Dr. Whitehead: DTLR have been conducting a review of financial regularity and propriety following the suspension of the Chief Executive on 31 January 2002. As there are a number of matters outstanding it would be inappropriate to comment further at this stage.
Following the suspension and subsequent resignation of the college's Facilities Manager, the Department commissioned a surveyors' review of value for money and probity in the procurement of estates works. The review started on 8 March 2002. A completion date has not been set. There are no plans for publication.
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The only other study set up by the Department which directly concerns the fire service college is the establishment of a task group to review the future direction and funding of the college. The aim of the group is to ensure that the college is in a secure position to undertake its valuable work in the future and its terms of reference can be found in my written answer of today to my hon. Friend, the hon. Member for Warrington, South (Helen Southworth). The task group, which is to report to Ministers in September, has been drawn from bodies representing fire service stakeholders and customers.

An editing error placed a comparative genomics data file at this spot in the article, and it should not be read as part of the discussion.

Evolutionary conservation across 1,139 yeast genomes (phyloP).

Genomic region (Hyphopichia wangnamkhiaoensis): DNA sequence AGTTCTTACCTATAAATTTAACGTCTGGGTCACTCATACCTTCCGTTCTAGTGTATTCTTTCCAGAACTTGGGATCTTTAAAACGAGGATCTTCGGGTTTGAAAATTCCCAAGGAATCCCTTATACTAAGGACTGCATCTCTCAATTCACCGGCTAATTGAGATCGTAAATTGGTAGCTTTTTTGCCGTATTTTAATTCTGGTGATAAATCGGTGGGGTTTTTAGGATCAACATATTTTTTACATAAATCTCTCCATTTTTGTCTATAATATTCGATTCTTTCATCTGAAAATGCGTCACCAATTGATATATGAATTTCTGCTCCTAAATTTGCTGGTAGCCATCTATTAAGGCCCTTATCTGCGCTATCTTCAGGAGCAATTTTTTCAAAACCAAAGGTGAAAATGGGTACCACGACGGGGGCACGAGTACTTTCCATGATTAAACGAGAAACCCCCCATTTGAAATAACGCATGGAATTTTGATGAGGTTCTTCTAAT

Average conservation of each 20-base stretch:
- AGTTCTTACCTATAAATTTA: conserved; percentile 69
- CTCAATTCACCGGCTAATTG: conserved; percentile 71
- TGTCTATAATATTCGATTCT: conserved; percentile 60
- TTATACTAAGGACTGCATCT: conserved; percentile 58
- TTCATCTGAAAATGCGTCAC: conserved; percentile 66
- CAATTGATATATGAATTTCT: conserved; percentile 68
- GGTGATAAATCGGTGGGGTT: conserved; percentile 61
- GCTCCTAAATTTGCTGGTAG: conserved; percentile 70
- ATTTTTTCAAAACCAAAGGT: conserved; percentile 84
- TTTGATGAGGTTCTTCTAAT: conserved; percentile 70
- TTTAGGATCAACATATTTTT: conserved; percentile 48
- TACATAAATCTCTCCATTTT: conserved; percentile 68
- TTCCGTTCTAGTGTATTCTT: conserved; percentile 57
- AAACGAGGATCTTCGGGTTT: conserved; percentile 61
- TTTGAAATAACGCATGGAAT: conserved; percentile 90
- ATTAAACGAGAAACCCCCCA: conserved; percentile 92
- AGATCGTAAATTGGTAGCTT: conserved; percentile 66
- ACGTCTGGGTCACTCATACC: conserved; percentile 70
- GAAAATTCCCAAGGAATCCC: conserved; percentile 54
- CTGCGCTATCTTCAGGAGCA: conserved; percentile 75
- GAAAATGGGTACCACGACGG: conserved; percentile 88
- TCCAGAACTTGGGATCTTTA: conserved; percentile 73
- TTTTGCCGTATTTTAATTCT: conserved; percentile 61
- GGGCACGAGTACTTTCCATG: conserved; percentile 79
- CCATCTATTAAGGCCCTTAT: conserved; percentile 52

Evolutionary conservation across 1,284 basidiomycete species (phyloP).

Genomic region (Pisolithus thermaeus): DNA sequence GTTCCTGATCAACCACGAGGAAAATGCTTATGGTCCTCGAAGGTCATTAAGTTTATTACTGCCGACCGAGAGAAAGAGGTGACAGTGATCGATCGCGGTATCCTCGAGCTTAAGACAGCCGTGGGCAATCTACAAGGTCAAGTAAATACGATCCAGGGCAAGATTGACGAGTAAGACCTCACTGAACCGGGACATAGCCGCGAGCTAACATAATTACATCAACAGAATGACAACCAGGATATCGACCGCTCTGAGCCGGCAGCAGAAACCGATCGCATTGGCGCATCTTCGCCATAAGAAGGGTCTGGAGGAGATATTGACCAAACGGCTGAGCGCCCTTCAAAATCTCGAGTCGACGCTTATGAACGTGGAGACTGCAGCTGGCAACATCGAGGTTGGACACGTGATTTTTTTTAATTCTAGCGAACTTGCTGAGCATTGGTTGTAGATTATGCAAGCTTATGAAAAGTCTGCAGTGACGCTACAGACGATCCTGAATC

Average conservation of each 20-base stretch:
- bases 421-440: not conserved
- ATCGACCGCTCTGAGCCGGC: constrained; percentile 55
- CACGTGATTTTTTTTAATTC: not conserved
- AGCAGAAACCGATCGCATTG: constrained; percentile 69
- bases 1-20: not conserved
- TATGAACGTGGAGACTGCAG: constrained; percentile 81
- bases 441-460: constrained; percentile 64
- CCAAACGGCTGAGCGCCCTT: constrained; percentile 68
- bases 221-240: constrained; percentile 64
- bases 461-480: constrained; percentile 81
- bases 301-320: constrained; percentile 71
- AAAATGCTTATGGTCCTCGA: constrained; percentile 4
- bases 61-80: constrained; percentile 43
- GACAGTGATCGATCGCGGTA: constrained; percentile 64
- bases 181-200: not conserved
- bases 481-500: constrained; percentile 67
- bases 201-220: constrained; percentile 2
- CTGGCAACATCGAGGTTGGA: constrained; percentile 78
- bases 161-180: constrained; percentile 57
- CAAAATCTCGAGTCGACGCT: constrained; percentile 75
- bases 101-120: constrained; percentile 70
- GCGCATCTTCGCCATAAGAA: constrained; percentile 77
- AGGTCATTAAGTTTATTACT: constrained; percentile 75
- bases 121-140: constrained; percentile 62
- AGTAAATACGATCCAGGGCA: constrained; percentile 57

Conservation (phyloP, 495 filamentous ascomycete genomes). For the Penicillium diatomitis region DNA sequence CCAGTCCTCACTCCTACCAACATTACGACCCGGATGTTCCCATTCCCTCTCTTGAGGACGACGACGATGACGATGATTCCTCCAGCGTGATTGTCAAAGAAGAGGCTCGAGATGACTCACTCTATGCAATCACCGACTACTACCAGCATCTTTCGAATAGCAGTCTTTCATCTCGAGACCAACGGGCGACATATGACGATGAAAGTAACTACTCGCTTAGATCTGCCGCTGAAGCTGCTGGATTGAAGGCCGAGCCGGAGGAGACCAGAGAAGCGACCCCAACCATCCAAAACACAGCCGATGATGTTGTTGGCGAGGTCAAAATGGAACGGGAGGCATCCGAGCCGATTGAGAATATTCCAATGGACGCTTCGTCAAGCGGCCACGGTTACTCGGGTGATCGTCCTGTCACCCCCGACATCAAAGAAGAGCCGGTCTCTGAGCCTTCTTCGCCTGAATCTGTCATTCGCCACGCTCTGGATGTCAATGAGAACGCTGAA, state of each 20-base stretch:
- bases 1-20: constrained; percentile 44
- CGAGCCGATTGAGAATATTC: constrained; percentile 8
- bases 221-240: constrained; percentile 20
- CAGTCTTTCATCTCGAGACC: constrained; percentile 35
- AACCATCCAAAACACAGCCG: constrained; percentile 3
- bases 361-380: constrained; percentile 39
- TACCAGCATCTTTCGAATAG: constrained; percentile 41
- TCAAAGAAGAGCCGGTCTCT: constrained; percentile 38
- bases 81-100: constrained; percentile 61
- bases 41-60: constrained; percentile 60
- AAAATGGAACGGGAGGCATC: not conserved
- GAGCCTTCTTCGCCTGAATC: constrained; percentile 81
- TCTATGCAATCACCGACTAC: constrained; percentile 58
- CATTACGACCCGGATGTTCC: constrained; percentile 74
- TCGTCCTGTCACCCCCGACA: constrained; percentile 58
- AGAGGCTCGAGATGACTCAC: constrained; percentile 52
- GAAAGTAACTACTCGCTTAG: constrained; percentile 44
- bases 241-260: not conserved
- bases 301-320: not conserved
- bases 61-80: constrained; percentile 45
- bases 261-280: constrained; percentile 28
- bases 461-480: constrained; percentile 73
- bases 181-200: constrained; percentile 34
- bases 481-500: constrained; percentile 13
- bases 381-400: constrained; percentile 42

Helen Southworth: To ask the Secretary of State for Transport, Local Government and the Regions what plans he has to review the future direction and funding of the fire service college; and if he will make a statement. 
Dr. Whitehead: I am today announcing the formation of a task group to report in September on short-term action to meet the current training requirements of the fire service and to make longer term recommendations.
The fire service college has a well deserved reputation as a centre of excellence in providing national training for Britain's firefighters. But we need to ensure that the college is in a secure position to undertake this role for the future. We are therefore asking the task group to: